Meteorite strikes the moon face with the force of 15 tons of TNT. The impact was powerful enough to cause an eight second after glow as bright as the North Star, bright enough for people on Earth to see with the naked eye. The meteorite is estimated to have been about four and half feet in diameter and to have weight nearly 900 pounds. Although lunar impacts are quite common, this one is distinct in that it caused the brightest and longest impact flash yet recorded. The impact was captured by two Spanish telescopes that are part of the Moon Impact Detection Analysis System (MIDAS) led by Jose Madiedo at the University of Huelva in Spain. It is estimated that 100 tons of debris from space fall through the atmosphere everyday, and through research conducted by the MIDAS team, scientists hope to gain a better understanding of how celestial objects on a collision course with the Earth might behave.
The impact occurred on September 11th 2013 and caused a crater estimated to be 130 feet wide in the Mare Nubium region. The meteorite was travelling more than 37,900 miles per hour, but despite the light show it caused on the surface of the moon, had it struck the Earth instead it would not have had nearly as much impact. Because the moon lacks the protective covering we of Earth provided by our thick atmosphere, all estimates say it would have just burned up on entry. MIDAS observations have led to the realization that almost ten times more celestial debris strikes the Earth than was realized, but the atmosphere is apparently more effective at destroying small objects than was previously thought. Meteorites rarely reach the Earths surface, except for the meteorite that fell over Russias Ural region in February 2013. After the damage caused after a meteorite strikes the moons face, the chance that large objects could loom out of space on a course to strike the Earth, makes it imperative for us to learn as much as possible.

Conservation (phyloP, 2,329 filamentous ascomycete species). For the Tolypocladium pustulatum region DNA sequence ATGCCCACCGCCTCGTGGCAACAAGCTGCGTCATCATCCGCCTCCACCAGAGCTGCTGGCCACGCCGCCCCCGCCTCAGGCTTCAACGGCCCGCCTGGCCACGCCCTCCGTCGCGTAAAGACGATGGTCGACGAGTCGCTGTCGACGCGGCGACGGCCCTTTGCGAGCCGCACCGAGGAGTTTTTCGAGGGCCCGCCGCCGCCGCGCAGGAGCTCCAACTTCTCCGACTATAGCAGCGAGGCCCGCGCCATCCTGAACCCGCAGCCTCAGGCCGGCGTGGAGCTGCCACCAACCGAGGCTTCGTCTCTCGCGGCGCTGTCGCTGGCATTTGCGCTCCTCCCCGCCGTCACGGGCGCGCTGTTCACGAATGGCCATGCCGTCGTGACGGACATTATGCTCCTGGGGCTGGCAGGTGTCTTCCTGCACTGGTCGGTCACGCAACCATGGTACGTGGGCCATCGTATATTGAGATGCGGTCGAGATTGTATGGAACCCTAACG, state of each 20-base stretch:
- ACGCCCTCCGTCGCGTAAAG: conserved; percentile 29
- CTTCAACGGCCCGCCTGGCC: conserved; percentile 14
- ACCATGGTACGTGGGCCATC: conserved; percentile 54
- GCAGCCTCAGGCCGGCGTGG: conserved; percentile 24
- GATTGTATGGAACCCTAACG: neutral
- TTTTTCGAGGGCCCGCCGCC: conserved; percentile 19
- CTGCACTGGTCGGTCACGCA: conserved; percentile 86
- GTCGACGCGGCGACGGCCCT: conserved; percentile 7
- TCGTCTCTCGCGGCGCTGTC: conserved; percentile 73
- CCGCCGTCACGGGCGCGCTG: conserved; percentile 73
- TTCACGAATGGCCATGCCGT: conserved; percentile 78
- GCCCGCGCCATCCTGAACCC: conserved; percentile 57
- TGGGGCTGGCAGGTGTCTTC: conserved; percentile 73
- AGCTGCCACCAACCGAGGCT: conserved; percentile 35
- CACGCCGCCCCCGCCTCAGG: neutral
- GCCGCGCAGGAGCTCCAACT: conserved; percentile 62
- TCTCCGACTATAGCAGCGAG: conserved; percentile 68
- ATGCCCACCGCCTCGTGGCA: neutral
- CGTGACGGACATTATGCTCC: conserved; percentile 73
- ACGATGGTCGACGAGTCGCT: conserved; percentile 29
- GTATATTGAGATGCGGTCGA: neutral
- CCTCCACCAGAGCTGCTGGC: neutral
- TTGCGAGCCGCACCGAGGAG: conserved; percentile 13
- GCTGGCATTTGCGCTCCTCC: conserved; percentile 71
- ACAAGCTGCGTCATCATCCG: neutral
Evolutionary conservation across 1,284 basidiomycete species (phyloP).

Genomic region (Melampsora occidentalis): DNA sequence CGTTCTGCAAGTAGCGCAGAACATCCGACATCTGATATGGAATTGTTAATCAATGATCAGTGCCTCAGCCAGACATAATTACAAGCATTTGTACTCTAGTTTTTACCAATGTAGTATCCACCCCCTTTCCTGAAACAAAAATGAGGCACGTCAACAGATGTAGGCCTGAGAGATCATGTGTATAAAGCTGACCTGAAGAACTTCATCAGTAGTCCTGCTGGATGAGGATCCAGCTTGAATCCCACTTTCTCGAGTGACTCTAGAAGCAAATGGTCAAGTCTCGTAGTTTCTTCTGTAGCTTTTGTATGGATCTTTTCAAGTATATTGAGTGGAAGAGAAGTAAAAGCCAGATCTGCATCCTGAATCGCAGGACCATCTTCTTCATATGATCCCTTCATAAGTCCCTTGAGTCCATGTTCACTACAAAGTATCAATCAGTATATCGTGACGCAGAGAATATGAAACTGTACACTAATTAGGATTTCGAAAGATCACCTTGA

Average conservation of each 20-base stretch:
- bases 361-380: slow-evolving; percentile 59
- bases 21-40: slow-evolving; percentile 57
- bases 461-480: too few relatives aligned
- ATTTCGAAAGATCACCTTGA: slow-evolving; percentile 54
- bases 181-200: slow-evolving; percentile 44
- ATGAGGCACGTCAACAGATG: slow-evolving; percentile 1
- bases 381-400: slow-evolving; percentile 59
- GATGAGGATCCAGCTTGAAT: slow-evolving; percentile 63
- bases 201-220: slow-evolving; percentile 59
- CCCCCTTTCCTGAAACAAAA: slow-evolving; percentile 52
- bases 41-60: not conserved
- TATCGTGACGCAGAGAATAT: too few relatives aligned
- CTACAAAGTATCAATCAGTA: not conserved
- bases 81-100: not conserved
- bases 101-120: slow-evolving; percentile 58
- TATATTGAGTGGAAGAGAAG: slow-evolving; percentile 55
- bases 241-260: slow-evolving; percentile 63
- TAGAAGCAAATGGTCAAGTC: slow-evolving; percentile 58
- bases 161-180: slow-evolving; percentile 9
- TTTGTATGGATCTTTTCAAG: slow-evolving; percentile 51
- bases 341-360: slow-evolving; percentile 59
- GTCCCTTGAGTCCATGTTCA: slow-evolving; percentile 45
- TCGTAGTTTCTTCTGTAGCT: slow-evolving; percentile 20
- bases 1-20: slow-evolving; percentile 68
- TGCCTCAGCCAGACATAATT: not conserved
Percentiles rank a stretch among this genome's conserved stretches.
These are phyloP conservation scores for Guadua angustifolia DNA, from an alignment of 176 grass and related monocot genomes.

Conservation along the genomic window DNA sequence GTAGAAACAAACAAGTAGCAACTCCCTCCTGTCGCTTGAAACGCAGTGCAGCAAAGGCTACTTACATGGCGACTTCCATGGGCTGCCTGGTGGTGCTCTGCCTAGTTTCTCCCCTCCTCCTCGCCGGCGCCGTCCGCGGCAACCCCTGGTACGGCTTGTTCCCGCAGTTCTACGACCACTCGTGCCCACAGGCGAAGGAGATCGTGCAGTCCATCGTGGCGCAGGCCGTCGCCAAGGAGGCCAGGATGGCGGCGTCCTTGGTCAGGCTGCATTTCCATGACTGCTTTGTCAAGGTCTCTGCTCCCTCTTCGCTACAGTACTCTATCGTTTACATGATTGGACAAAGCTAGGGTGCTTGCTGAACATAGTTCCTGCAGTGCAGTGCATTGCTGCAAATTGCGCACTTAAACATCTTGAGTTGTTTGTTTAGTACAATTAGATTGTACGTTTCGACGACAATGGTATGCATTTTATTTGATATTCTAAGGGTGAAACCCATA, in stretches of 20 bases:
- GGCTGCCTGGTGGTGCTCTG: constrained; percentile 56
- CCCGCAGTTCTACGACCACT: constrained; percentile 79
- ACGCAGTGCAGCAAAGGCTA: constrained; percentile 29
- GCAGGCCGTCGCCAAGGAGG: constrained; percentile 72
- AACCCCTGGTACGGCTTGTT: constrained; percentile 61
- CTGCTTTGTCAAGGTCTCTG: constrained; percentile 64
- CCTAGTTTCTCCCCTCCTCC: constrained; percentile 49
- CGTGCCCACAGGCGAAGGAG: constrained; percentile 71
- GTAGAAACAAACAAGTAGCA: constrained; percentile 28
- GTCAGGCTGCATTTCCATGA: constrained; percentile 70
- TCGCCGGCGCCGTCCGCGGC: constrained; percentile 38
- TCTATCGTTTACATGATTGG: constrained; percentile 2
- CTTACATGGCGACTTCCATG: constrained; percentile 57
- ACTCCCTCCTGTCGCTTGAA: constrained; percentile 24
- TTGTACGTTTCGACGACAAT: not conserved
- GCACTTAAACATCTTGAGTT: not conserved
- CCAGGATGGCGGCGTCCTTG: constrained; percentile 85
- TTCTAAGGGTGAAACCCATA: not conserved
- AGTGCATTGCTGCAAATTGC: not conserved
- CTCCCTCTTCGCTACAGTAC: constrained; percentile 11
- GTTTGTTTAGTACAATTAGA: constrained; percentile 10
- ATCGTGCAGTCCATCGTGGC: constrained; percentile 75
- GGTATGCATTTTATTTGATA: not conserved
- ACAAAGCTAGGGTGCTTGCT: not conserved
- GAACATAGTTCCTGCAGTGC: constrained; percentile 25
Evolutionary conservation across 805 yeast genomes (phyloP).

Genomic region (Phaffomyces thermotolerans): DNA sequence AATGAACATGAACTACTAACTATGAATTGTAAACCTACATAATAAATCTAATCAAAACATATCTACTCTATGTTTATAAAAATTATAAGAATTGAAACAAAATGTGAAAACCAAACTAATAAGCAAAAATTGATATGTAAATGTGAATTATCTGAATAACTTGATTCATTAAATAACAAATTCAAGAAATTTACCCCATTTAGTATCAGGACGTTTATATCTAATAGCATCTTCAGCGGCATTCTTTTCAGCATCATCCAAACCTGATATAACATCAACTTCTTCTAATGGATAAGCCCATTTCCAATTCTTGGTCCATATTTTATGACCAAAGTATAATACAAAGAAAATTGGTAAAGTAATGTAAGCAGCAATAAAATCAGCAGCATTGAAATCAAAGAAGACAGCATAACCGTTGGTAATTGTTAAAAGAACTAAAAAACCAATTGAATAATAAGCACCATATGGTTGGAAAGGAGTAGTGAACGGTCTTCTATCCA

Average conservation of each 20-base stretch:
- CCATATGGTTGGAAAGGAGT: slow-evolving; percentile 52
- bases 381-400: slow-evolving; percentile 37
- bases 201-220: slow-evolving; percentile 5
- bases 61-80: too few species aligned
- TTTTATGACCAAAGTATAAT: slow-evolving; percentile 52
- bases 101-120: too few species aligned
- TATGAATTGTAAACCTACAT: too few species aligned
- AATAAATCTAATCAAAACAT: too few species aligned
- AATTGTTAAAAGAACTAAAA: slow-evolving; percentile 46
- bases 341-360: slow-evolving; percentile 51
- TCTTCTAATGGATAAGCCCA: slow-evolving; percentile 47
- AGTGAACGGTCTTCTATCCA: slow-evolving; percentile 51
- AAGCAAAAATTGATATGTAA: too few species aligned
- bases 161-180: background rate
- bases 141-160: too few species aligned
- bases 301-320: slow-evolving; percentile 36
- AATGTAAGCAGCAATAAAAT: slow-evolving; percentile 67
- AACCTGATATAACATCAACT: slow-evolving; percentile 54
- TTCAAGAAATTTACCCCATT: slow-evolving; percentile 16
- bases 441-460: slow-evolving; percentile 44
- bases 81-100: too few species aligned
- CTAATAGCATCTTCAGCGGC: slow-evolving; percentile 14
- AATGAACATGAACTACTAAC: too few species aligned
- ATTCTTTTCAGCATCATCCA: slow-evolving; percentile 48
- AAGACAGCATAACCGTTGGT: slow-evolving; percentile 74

NASA has observed over 300 lunar impacts since 2005, and this latest event is causing excitement. Because the impact was so fierce and the crater site is so large, there is an enormous amount of data to be gathered about the origin of the meteorite. Identifying what sector of space it originated from will help to identify what features to look for when searching for potentially dangerous areas. This applies both to concerns over Earth strikes or vessels sent out on future space exploration missions. Tracking down portions of space that are more cluttered with debris will make planning and navigating in advance much easier, and allow observers to focus on watching areas that are known to have concentrations of potential meteorites. Gleaning as much information as possible when a meteorite strikes the moons face is about more than just safe guards however, there is a very real chance that a deep space object could provide clues to questions people have been asking for centuries, regarding the nature of things, and the part we play.
By Daniel O’Brien